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Protein interaction switches coordinate Raf-1 and MST2/Hippo signalling

Abstract

Signal transduction requires the coordination of activities between different pathways. In mammalian cells, Raf-1 regulates the MST–LATS and MEK–ERK pathways. We found that a complex circuitry of competing protein interactions coordinates the crosstalk between the ERK and MST pathways. Combining mathematical modelling and experimental validation we show that competing protein interactions can cause steep signalling switches through phosphorylation-induced changes in binding affinities. These include Akt phosphorylation of MST2 and a feedback phosphorylation of Raf-1 Ser 259 by LATS1, which enables Raf-1 to suppress both MST2 and MEK signalling. Mutation of Raf-1 Ser 259 stimulates both pathways, simultaneously driving apoptosis and proliferation, whereas concomitant MST2 downregulation switches signalling to cell proliferation, transformation and survival. Thus, competing protein interactions provide a versatile regulatory mechanism for signal distribution through the dynamic integration of graded signals into switch-like responses.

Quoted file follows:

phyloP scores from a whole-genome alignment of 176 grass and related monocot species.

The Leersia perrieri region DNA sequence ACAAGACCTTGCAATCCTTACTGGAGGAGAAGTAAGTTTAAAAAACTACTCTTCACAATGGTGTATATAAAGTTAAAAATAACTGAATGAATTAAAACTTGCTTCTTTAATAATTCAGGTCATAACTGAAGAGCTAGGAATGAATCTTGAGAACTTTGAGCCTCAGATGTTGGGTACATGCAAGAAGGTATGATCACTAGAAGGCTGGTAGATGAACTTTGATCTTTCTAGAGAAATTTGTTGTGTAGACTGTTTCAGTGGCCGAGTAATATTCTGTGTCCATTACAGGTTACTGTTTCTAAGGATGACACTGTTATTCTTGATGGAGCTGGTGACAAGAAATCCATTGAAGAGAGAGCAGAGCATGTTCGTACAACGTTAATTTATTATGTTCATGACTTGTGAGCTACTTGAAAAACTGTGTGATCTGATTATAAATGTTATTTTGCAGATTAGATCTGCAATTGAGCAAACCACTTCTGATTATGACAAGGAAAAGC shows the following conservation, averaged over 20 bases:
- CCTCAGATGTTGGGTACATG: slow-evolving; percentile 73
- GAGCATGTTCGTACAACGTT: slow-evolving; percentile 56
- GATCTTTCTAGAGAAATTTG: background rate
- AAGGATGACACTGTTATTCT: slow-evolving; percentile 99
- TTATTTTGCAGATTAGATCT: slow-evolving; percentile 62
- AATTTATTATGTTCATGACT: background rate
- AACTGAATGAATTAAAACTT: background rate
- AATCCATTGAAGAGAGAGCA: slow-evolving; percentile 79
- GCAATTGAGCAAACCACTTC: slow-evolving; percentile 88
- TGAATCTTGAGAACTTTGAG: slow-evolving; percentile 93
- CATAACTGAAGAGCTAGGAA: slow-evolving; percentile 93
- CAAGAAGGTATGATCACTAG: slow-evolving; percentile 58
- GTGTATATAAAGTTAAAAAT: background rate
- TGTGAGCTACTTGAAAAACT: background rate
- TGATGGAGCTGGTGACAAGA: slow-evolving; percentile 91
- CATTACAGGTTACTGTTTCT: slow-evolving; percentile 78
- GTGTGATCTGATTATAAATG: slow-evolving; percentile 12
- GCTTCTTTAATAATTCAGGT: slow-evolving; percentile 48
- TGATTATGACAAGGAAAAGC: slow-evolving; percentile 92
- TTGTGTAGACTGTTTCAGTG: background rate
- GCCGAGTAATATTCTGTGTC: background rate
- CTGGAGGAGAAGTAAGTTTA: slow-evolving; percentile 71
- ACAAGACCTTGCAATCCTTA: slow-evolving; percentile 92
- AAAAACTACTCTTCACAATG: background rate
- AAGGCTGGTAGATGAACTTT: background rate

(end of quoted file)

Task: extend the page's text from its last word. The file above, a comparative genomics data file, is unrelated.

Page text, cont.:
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Figure 1: Crosstalk between MST2 and ERK pathways.
Figure 2: Competing protein interactions can cause switch-like transitions.
Figure 3: LATS1 phosphorylation of Raf-1 Ser 259 regulates MST2–Raf-1 complex formation.
Figure 4: A mathematical model for MST2 and ERK pathway crosstalk.
Figure 5: Model analysis and experimental validation.
Figure 6: The LATS1 feedback loop regulates ERK pathway activation.
Figure 7: RASSF1A regulation of MST2 and ERK activation.
Figure 8: MST2 and ERK pathway crosstalk regulates cell proliferation, survival and transformation.

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Acknowledgements

This work was supported by Science Foundation Ireland grant No. 06/CE/B1129 and the EU FP7 Projects PRIMES No. 278568 and ASSET No. 259348-2. We thank A. Blanco (Conway Core Technologies), T. Santra, J. Munoz and M. Dobrzynski for help with flow cytometry and modelling.